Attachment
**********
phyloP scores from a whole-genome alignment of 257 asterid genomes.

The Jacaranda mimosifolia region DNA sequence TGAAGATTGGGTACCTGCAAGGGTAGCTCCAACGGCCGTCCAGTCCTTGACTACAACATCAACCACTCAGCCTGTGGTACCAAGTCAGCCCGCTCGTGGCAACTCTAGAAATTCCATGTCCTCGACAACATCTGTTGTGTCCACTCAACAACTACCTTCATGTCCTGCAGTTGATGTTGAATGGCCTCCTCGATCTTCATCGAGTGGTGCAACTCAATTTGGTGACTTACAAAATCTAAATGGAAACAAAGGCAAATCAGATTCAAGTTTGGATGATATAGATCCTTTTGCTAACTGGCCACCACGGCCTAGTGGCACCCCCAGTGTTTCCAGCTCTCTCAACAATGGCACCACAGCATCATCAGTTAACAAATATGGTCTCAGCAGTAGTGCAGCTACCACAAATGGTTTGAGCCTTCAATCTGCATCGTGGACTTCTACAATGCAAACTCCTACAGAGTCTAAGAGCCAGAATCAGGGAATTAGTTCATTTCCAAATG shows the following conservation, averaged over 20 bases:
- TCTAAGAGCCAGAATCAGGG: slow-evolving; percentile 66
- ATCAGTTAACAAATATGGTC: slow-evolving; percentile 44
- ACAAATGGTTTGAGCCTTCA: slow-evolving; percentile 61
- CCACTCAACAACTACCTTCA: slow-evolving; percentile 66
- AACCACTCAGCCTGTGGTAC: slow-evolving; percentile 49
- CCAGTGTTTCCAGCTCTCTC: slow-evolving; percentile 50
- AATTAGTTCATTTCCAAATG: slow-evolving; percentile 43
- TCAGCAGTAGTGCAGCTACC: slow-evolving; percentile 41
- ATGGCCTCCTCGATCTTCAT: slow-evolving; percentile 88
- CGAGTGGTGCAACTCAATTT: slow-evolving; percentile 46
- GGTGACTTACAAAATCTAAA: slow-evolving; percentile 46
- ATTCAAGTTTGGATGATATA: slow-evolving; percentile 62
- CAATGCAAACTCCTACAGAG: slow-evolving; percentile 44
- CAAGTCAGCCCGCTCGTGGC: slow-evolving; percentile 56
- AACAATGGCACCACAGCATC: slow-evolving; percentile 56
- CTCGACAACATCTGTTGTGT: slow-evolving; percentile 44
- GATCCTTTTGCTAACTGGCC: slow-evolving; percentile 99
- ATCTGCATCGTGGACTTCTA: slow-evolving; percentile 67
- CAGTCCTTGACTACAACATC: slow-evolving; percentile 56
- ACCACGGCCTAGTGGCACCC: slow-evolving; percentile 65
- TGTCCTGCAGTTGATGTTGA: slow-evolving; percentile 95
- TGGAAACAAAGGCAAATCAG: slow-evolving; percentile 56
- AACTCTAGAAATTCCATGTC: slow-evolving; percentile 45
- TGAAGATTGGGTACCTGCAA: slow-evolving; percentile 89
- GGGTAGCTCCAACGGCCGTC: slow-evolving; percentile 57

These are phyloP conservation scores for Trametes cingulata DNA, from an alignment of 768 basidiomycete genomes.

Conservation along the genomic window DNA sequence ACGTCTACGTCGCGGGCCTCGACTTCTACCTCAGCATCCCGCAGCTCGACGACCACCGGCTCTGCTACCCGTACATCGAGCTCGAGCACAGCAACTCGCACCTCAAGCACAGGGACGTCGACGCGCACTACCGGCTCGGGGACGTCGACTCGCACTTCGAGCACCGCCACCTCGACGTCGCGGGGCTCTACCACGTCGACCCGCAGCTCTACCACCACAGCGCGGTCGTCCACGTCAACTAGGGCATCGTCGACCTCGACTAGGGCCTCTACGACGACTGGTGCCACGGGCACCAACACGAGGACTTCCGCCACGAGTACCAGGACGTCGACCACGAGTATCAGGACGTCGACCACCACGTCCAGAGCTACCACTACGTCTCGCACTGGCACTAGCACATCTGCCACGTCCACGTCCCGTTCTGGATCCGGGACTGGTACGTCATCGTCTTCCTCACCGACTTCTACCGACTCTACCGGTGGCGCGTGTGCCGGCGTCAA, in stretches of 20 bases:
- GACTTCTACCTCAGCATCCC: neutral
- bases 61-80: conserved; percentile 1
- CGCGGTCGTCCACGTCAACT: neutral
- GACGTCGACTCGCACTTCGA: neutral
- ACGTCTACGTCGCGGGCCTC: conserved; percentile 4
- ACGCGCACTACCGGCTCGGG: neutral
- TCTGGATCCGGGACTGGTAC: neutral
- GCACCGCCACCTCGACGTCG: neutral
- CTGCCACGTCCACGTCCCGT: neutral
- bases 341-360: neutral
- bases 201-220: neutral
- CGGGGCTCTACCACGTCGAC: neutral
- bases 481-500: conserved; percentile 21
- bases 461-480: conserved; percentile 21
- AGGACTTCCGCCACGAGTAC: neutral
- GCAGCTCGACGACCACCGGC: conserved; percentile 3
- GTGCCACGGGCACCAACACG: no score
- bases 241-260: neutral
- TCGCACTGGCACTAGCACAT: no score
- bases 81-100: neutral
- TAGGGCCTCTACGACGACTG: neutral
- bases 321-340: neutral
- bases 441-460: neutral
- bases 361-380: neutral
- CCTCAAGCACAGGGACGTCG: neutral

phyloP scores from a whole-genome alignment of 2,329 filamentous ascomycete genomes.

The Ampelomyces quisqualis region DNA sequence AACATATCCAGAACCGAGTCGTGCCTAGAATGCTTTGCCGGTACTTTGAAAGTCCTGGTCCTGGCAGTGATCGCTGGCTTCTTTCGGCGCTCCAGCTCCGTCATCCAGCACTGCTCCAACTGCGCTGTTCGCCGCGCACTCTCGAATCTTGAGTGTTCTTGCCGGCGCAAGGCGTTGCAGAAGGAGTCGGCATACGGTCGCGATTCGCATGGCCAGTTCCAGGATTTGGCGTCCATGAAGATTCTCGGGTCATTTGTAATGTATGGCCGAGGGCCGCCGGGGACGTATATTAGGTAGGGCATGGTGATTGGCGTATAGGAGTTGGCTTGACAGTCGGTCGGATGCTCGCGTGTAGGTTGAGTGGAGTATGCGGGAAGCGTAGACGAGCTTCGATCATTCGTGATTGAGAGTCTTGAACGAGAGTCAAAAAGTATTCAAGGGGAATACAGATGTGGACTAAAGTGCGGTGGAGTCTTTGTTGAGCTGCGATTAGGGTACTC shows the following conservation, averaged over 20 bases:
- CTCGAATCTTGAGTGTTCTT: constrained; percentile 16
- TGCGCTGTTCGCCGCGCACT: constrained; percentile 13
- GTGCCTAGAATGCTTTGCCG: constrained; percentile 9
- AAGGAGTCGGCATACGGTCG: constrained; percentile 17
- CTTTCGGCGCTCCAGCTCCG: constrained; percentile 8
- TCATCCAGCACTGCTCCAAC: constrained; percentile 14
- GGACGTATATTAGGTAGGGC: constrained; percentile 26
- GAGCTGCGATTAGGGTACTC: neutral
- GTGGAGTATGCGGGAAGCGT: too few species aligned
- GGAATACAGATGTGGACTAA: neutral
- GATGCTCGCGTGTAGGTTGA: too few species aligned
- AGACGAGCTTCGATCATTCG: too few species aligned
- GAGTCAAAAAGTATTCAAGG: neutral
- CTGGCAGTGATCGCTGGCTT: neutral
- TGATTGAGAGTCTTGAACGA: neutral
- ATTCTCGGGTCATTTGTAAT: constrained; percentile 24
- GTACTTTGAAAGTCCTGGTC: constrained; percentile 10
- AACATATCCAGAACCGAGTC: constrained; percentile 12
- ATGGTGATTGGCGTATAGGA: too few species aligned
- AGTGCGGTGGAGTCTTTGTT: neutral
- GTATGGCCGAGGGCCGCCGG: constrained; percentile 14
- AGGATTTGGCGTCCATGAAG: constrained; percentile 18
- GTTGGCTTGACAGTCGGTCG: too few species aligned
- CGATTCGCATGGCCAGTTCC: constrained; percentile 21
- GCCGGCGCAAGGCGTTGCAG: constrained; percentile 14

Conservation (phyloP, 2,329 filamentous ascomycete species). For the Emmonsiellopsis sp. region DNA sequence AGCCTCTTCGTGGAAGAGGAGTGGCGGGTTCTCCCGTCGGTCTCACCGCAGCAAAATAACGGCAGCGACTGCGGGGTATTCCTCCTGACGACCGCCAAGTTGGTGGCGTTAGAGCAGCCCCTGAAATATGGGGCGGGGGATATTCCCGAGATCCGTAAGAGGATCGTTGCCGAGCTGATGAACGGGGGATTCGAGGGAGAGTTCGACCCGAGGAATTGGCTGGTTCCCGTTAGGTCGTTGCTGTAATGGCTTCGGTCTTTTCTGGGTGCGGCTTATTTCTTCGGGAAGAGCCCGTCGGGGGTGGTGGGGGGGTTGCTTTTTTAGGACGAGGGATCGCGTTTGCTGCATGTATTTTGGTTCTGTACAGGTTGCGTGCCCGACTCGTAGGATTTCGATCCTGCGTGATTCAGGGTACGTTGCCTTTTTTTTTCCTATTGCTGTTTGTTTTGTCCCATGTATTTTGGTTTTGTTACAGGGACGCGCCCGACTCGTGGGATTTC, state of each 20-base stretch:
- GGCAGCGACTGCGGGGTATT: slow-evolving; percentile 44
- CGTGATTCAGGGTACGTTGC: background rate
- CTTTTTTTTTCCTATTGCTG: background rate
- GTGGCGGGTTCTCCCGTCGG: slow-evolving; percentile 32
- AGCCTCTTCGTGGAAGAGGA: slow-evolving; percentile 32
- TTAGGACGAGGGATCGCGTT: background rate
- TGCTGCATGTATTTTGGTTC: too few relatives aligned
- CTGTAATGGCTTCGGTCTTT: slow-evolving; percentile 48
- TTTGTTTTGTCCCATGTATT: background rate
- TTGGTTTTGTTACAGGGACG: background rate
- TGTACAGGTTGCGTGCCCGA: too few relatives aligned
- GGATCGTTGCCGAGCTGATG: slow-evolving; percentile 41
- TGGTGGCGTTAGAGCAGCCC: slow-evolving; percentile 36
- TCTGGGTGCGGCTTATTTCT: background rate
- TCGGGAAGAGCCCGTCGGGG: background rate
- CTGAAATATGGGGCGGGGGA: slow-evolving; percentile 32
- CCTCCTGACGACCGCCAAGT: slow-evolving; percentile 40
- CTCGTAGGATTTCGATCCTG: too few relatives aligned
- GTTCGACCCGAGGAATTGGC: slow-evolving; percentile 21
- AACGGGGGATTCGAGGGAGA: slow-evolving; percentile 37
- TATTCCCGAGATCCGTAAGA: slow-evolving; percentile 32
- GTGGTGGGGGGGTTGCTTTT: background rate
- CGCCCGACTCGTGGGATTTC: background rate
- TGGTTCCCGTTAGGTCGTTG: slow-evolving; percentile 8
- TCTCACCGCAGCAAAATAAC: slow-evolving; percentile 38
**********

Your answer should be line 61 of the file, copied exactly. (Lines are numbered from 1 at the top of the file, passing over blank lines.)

- CTTTCGGCGCTCCAGCTCCG: constrained; percentile 8